Theresa May demands 'very serious' response to Commons bullying probe

Wednesday, October 17, 2018

Theresa May has demanded a "very serious, full response" to an independent probe which highlighted the bullying culture of the House of Commons.

The Prime Minister said the report from High Court judge Dame Laura Cox should "worry all of us" and insisted there is "no place" for bullying, sexual harassment or abuse in any workplace - including Parliament.

Mrs May's remarks came during PMQs after Labour's Teresa Pearce provoked gasps from MPs by raising the case of an Erith and Thamesmead constituent employed by the Commons who has allegedly been sexually harassed at work by a colleague.

Ms Pearce said: "Despite many months of meetings with her HR and line management, she's been treated like the problem rather than the victim.

"Could the Prime Minister advise me what I can do to help my constituent return to work and feel safe - when her employer is this House?"

Mrs May replied: "It's important everybody is treated with dignity and respect in their workplace.

"There is no place for bullying, sexual harassment or abuse in any workplace and that includes in this Parliament.

"I'm sure we're all very concerned at the report Dame Laura Cox has brought forward.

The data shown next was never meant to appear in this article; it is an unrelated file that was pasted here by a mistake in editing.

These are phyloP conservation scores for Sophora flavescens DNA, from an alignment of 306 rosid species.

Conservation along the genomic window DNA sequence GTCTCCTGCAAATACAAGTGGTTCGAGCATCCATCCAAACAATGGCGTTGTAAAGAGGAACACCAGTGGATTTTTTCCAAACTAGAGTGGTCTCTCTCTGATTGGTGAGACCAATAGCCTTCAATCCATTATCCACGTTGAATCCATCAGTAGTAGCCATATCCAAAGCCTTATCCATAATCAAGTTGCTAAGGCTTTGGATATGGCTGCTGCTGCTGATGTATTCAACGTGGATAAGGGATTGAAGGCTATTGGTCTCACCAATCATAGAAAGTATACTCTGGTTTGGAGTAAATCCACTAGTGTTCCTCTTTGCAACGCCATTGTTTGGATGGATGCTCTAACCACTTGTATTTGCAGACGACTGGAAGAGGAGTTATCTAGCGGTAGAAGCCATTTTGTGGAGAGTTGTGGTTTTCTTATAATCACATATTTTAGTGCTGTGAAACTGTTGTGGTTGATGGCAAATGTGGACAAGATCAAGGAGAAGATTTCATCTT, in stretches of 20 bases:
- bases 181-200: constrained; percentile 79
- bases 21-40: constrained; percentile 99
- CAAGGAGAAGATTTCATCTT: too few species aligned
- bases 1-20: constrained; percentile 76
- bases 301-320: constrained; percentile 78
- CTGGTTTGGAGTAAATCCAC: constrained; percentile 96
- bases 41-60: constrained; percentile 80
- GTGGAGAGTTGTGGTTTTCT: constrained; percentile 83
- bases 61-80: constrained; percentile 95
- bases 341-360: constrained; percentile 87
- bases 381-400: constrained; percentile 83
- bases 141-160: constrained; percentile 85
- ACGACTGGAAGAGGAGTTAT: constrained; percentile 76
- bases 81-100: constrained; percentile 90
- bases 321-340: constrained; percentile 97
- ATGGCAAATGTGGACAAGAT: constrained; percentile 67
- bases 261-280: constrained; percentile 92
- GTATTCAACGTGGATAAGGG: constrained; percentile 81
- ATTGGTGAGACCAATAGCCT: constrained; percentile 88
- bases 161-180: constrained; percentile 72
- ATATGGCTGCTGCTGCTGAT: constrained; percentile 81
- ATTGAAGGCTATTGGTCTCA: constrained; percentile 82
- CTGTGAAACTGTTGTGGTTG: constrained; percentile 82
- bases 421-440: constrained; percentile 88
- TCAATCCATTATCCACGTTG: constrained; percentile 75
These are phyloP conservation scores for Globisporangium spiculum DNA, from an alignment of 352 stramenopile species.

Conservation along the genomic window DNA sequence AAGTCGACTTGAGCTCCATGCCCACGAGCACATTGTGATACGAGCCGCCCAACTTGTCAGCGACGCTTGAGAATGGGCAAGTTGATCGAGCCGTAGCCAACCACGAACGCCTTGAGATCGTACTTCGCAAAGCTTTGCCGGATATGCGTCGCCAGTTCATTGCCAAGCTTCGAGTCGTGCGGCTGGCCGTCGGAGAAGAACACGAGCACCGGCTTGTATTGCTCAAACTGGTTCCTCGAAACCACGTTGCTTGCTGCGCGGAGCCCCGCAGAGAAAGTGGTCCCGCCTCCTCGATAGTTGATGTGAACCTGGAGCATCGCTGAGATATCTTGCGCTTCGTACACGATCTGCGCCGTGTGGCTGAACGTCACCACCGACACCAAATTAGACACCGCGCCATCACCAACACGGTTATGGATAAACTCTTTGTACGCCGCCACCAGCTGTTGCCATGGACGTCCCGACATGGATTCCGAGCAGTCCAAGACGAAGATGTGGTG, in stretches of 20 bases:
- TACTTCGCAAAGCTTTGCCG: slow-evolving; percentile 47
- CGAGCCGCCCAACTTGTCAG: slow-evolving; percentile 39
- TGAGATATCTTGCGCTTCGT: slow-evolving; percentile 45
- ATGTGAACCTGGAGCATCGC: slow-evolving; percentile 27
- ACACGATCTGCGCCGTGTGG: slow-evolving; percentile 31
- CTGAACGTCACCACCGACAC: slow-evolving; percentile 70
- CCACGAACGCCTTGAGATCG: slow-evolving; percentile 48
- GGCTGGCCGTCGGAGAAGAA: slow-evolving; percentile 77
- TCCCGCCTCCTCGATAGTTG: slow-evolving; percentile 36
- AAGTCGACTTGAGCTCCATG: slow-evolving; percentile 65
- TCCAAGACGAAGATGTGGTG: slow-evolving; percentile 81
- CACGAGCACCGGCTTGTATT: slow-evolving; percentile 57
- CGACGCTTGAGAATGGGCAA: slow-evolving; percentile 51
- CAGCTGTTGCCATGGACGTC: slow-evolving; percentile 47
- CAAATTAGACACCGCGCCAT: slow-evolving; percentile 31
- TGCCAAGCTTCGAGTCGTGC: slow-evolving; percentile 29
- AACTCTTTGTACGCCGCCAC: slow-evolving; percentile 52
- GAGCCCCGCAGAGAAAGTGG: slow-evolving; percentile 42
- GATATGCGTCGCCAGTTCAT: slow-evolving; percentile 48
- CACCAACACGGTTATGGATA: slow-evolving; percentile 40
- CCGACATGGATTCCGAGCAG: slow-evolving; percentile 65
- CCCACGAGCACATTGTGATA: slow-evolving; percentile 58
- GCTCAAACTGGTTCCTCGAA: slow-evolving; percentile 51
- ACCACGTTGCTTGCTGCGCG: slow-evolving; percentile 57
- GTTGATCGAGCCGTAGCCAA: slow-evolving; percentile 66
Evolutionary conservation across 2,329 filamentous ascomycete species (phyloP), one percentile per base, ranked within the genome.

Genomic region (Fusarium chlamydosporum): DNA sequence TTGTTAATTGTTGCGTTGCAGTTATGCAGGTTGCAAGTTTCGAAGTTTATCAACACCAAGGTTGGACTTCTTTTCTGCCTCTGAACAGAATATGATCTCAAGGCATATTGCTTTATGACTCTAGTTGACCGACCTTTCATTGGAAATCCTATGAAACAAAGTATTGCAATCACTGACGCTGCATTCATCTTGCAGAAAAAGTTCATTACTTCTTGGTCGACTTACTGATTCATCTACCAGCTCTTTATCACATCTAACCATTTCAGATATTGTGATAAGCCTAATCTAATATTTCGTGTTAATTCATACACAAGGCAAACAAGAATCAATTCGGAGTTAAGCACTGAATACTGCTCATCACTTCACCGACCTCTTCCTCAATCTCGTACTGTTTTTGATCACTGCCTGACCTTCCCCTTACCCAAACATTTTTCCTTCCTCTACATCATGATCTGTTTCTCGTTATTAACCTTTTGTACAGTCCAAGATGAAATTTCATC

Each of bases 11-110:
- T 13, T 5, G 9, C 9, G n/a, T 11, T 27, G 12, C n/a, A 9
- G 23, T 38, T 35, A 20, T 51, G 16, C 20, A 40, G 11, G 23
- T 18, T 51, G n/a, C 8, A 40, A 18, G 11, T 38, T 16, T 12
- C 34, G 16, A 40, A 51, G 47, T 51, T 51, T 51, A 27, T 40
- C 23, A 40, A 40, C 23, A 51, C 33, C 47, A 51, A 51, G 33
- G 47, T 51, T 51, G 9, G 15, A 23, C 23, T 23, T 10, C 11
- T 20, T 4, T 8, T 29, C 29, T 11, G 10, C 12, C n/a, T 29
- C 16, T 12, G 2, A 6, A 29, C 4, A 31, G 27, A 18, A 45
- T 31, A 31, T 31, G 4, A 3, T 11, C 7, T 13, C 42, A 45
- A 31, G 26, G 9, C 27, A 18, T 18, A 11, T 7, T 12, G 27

"We have been working on this issue here in this House and I would particularly commend (Commons Leader Andrea Leadsom) who has been working tirelessly on this issue to try and change our culture and practices here in this House.

"I hope there will be a very serious, full response and a proper response to Dame Laura Cox's report.

"This should worry all of us and what I want to see is a situation where (Ms Pearce's) constituent is able to ensure she can come to work in this House, be treated with dignity and respect, and not be subject to bullying, harassment or abuse."

 

Calls for Speaker to quit

Dame Laura's report lifted the lid on a toxic environment in Westminster, which included staff having their bottoms and breasts touched in an atmosphere fuelled by ready access to alcohol.

Her report found a culture of "deference, subservience, acquiescence and silence" had allowed the mistreatment of staff in the House of Commons to thrive.

In the report, Dame Laura said it was "difficult to envisage" how the reforms needed could be delivered under the current senior House administration.

Commons Speaker John Bercow, who has strongly denied allegations he bullied officials, faced calls to quit following the publication of the report.

He wants an outside body to investigate complaints about bullying, harassment and sexual misconduct in the Commons.